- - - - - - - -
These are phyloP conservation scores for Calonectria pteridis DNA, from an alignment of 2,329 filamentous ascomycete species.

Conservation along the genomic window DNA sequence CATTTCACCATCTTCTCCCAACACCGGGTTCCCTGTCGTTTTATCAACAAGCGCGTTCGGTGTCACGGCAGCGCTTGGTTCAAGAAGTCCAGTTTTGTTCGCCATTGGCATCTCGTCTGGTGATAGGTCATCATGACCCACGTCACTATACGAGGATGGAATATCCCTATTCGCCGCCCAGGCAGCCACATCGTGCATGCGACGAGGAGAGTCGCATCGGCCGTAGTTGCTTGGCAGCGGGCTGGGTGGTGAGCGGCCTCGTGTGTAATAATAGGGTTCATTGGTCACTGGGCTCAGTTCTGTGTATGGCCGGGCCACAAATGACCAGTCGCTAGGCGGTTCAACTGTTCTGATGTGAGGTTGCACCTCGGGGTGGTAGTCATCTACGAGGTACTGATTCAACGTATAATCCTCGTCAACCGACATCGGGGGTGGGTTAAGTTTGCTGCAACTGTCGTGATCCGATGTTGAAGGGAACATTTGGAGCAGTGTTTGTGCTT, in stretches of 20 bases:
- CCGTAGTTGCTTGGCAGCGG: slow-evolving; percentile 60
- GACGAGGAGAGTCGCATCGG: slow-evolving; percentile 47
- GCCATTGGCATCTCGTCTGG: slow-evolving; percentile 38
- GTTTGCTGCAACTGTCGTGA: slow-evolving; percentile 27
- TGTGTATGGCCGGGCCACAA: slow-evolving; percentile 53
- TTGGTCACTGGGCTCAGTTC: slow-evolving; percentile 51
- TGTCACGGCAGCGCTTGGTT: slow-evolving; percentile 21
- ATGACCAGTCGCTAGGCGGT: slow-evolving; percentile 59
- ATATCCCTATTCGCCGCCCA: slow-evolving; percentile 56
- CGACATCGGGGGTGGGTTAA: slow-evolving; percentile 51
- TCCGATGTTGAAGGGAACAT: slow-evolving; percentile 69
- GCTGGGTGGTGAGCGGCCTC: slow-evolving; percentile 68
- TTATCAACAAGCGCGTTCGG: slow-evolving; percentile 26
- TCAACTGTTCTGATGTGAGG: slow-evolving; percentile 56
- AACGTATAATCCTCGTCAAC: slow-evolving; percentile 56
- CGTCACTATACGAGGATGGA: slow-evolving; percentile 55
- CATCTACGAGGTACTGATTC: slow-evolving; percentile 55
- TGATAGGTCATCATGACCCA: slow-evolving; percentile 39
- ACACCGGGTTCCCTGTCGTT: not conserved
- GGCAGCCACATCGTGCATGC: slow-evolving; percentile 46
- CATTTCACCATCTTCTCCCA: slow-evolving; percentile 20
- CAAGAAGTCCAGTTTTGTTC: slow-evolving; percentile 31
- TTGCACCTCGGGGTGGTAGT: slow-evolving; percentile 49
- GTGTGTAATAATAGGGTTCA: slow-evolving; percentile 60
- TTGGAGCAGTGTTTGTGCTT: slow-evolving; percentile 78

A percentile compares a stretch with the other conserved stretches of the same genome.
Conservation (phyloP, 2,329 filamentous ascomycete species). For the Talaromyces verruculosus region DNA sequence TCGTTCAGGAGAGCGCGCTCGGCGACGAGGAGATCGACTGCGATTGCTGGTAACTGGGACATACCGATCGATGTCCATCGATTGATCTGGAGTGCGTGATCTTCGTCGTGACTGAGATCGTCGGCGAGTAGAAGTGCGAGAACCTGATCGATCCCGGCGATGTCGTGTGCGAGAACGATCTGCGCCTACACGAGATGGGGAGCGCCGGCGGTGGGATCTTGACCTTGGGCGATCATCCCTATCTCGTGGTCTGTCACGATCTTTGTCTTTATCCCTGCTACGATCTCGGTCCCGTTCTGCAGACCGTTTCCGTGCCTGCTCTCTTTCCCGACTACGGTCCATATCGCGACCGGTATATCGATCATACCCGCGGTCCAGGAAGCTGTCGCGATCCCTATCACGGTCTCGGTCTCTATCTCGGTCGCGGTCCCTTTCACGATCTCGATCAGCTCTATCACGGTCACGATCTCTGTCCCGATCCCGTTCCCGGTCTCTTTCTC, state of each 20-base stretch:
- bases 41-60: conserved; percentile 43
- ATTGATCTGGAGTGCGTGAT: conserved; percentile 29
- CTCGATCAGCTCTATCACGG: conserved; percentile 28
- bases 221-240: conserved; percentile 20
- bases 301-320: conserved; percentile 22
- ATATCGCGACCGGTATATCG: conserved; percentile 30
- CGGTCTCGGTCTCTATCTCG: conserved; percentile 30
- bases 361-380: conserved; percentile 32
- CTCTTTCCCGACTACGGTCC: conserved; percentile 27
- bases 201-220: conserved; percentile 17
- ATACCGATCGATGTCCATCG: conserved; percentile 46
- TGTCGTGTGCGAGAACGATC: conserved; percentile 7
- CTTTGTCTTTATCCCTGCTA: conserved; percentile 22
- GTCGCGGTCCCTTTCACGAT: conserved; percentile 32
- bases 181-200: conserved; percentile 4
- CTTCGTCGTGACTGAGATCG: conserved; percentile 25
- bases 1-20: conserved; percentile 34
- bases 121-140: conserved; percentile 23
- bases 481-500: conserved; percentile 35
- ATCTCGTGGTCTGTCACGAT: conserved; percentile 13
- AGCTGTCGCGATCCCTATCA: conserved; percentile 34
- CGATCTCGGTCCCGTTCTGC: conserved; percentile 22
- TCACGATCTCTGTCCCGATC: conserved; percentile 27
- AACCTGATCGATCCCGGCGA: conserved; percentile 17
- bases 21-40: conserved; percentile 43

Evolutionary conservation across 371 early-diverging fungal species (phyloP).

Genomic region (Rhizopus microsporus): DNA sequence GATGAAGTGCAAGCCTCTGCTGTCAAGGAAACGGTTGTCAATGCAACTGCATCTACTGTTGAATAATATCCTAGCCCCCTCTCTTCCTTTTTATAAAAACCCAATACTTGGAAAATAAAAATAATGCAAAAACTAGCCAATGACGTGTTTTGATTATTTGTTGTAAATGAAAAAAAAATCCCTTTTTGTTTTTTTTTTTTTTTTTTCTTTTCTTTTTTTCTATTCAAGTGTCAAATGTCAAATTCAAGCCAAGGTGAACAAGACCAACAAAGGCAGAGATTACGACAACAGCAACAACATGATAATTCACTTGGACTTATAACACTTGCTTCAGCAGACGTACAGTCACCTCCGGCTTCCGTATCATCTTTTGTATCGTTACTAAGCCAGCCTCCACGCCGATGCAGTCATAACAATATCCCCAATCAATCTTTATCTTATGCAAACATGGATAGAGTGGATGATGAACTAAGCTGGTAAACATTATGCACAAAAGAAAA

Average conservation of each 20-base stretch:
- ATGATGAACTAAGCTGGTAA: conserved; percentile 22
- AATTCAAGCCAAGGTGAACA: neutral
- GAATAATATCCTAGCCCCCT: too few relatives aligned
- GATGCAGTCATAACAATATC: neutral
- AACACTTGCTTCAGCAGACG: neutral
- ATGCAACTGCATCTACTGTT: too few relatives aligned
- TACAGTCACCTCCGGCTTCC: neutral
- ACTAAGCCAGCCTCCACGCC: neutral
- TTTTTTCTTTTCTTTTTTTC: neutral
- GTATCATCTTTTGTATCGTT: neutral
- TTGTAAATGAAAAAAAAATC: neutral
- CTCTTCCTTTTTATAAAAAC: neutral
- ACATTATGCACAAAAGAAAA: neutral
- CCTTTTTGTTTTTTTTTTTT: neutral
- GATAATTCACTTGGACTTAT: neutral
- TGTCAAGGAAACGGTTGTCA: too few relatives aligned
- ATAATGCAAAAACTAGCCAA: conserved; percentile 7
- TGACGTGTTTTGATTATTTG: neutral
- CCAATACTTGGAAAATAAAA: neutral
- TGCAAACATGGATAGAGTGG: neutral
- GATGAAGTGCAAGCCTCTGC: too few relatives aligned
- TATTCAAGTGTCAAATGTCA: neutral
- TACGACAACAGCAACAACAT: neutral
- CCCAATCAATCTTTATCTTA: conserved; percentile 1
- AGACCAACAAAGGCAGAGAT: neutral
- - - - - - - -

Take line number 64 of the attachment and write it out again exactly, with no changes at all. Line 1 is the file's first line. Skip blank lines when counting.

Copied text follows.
- TACAGTCACCTCCGGCTTCC: neutral